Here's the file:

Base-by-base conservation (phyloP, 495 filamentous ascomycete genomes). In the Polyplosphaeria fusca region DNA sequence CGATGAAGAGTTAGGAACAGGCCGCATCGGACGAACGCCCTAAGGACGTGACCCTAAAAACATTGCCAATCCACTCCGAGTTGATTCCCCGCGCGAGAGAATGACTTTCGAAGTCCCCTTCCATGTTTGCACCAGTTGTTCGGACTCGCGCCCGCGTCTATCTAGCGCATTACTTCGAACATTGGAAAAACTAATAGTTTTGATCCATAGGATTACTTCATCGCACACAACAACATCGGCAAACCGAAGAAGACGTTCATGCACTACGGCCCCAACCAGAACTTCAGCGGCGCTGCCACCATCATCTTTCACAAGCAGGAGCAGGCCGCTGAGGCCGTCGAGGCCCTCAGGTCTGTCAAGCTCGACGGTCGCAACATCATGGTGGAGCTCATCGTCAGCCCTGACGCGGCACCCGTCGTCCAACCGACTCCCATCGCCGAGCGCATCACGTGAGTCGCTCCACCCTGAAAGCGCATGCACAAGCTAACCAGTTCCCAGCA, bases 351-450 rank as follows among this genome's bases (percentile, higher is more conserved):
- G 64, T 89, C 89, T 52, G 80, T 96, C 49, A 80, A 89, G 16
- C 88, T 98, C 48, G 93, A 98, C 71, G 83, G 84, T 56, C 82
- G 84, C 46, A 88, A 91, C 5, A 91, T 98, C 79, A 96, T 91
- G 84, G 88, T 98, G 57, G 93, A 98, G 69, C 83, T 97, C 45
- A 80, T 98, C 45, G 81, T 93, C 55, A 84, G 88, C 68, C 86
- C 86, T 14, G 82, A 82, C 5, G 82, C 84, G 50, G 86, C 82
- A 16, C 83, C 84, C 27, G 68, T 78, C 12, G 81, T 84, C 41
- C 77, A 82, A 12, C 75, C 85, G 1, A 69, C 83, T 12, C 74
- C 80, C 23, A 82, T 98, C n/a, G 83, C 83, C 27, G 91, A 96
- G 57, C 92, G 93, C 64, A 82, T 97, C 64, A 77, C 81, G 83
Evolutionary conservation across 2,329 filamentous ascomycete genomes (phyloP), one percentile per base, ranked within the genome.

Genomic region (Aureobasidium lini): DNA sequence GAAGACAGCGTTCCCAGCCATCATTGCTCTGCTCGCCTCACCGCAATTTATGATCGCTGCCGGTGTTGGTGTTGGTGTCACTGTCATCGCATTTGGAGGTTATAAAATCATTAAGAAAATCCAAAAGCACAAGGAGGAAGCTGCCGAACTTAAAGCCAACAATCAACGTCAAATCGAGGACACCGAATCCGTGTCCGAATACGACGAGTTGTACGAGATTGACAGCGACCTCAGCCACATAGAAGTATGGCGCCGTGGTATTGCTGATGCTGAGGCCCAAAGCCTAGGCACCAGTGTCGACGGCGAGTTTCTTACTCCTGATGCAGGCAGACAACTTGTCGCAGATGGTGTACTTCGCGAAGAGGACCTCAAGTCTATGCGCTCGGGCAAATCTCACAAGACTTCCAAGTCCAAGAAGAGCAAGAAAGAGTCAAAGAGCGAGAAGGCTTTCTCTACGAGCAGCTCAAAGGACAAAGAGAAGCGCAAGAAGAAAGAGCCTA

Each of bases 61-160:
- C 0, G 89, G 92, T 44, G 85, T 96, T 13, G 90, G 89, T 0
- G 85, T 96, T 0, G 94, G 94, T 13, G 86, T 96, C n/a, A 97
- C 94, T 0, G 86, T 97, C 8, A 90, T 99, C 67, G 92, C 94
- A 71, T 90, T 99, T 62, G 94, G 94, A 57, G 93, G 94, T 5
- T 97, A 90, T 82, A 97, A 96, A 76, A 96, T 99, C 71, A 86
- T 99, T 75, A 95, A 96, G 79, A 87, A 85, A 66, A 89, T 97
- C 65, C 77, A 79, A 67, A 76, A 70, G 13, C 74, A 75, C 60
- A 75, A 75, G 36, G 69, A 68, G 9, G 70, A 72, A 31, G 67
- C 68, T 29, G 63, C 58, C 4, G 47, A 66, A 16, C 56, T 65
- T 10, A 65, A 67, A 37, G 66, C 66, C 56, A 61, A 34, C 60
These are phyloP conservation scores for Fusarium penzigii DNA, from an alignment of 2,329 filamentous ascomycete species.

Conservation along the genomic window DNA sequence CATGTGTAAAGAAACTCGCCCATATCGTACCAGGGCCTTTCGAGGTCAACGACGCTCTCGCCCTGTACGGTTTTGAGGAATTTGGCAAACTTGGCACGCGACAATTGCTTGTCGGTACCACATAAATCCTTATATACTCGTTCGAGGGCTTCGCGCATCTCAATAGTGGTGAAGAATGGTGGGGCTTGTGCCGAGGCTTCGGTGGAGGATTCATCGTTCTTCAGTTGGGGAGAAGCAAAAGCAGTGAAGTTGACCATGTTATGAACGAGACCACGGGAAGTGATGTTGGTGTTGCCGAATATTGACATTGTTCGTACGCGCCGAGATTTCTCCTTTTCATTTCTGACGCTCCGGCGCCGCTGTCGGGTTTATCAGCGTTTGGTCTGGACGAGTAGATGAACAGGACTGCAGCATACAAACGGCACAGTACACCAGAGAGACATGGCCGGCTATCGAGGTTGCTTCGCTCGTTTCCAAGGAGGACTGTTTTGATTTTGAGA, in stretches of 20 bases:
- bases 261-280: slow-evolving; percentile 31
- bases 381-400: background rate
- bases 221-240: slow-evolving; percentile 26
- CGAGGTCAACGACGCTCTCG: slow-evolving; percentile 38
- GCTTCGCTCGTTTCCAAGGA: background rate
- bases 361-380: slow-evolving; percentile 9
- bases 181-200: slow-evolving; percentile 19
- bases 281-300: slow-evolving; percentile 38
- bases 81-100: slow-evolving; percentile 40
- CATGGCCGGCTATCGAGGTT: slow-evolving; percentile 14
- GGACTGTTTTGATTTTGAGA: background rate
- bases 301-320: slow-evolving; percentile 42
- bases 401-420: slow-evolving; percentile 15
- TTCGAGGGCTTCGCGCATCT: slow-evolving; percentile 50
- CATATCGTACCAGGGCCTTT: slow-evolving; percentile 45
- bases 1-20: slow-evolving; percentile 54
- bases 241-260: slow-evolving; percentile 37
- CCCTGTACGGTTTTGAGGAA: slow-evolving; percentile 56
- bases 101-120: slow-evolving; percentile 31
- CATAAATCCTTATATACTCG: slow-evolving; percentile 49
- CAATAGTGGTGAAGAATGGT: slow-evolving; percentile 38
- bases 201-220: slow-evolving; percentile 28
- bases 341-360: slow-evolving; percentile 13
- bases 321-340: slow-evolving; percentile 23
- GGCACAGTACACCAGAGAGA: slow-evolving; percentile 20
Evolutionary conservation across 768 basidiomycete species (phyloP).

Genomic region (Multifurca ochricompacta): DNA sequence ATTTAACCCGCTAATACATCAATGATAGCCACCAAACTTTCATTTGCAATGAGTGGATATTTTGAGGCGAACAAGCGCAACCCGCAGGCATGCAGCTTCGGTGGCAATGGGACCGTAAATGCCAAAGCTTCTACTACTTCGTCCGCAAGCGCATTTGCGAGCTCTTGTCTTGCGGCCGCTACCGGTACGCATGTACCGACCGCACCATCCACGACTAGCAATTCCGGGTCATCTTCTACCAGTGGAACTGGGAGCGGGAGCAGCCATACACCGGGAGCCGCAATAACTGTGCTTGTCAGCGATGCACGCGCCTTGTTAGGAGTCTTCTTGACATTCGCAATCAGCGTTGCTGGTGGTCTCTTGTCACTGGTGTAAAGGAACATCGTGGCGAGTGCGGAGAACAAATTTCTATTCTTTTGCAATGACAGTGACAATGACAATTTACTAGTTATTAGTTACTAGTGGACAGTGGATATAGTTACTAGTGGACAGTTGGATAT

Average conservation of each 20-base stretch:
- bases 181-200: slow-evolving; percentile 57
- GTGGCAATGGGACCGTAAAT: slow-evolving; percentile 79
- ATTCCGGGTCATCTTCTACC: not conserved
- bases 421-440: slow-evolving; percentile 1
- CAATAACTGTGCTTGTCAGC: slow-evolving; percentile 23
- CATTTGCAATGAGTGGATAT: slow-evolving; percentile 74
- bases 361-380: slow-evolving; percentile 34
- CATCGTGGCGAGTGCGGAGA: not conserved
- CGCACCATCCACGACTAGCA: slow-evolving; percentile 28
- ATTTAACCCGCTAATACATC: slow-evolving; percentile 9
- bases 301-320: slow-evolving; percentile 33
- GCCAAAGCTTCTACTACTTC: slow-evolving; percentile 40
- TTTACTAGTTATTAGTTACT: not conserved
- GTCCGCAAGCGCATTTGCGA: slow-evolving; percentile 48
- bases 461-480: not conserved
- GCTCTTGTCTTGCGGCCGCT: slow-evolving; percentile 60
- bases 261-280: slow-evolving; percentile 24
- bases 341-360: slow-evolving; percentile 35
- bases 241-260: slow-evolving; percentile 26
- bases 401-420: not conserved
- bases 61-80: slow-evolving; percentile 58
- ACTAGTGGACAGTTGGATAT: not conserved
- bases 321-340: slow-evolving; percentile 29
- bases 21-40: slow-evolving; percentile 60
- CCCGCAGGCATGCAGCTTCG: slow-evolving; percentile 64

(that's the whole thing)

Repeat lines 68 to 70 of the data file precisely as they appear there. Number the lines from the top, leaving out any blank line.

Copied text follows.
- GTCCGCAAGCGCATTTGCGA: slow-evolving; percentile 48
- bases 461-480: not conserved
- GCTCTTGTCTTGCGGCCGCT: slow-evolving; percentile 60